THE LAST TIME we looked in on the effort in Congress to weaken aircraft noise standards, things were not promising. The Senate had passed a bill to prolong the time during which airlines can continue to fly noisier-than-necessary planes, and the possibility seemed strong that the House would agree. But something happened to the bill on its way to the House floor, and the noise standards seem much safer now than they did just two weeks ago.

Twice within the period, proponents of relaxing the standards scaled down their legislation in attemps to make it acceptable to the House and the Carter administration. Finally, they withdrew it from consideration, fearing it would be defeated in a House vote. What remains of this effort to keep noisy airplanes in the air longer -- and this will be on the House calendar when it returns in January -- is a bill that is fortunately only a shadow of its former self.

The Senate had voted to exempt from the noise requirements that begin to take effect in 1981 almost all two- and three-engine jets and to authorize waivers of those requirements for some four-engine jets. Through a bit of parliamentary maneuvering, this proposal went directly to a conference committee without ever having been debated on the House floor.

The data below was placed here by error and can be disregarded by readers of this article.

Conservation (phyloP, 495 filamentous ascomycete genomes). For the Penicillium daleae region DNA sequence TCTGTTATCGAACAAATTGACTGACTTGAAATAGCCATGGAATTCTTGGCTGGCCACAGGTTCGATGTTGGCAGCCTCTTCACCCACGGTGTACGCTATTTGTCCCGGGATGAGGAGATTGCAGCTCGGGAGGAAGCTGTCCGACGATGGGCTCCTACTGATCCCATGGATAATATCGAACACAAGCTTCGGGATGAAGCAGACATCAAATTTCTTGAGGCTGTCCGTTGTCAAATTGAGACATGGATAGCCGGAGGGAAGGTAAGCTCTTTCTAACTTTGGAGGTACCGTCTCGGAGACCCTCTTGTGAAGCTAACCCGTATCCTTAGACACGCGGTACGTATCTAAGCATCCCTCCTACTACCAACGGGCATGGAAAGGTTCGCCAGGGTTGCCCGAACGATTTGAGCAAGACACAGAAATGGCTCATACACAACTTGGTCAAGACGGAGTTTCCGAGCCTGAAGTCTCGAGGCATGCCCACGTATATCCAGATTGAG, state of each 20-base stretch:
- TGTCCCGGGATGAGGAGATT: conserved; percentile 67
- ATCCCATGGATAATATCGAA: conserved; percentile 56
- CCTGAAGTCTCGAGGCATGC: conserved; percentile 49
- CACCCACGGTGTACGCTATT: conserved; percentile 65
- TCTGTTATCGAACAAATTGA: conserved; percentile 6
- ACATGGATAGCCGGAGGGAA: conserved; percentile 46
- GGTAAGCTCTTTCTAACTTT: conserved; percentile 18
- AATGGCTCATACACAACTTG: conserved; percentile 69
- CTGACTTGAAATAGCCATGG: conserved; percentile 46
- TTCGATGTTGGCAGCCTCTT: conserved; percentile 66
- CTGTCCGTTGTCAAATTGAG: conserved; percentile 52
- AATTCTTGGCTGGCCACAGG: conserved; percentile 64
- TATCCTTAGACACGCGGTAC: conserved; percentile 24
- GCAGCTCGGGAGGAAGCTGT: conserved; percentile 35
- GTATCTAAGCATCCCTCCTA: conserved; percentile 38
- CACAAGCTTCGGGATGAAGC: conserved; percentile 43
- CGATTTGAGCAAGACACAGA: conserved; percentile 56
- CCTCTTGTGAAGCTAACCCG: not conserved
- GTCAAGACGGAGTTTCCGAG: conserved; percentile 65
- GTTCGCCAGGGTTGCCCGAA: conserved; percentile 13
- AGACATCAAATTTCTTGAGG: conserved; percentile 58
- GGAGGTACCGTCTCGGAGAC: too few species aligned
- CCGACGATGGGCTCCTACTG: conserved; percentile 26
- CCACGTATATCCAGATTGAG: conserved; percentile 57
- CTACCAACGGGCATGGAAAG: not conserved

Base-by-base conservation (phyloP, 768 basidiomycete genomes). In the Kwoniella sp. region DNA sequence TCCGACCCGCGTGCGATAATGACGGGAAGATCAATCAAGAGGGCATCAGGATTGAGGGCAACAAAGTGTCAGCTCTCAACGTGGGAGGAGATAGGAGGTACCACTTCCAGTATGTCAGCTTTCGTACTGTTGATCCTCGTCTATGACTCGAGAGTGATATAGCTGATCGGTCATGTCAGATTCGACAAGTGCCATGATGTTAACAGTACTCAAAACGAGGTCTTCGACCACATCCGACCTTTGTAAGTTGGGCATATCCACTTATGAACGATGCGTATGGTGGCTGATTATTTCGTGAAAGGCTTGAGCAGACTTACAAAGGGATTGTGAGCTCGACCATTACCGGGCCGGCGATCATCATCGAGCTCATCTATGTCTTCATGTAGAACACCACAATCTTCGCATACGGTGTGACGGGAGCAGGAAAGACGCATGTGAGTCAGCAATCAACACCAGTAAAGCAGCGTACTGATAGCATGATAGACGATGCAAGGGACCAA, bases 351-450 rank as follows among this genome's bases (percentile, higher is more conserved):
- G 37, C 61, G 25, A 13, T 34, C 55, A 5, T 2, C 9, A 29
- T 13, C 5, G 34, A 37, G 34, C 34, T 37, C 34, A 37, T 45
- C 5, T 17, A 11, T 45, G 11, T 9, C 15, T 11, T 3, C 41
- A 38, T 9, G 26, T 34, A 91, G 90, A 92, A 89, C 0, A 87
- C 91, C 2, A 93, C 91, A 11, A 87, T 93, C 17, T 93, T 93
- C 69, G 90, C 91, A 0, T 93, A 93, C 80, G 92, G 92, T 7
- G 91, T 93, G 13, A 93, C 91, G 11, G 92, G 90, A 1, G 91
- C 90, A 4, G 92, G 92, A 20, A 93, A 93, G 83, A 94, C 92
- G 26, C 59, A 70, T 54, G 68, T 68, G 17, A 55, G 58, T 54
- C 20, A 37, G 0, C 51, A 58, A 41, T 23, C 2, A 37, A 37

The conference's first effort at a "compromise" was a bill to exempt two-engine planes and permit waivers for some three-engine planes, but to leave the rules as they now are for the biggest jets. When anti-noise congressmen and Secretary of Transportation Neil Goldschmidt set out to rally opposition to it, the bill's sponsors reconvened the conference committee. Their second compromise proposal limited the exemptions to come, but not all, two-engine planes. That was a version finally withdrawn after a rule permitting it to come up in the House before adjournment was approved by only three votes.

An argument can (and no doubt will) be made that the House should accept this last proposal because the Senate and the airlines have given up so much of what they wanted. They are now prepared to settle for a minor breach in the noise standards, having started out seeking a huge breakthrough. But that misses the point of what has been going on. The opposition to this legislation rests on the belief that anti-pollution standards once set should not be relaxed except for overwhelming economic or technical reasons. Proponents of weakening the noise standards couldn't make that case to the satisfaction of a majority in the House for the three- and four-engine planes, and it seems unlikely that can make it for the smaller ones, either.

Rather than regard what remains of the Senate's original bill as a "compromise," members of the House should examine it on its merits. Before even so limited a relaxation of standards is passed, its propononents should be forced to prove that overwhelming reasons exist to delay the time at which those who live near airports begin to get some relief from noise in the sky.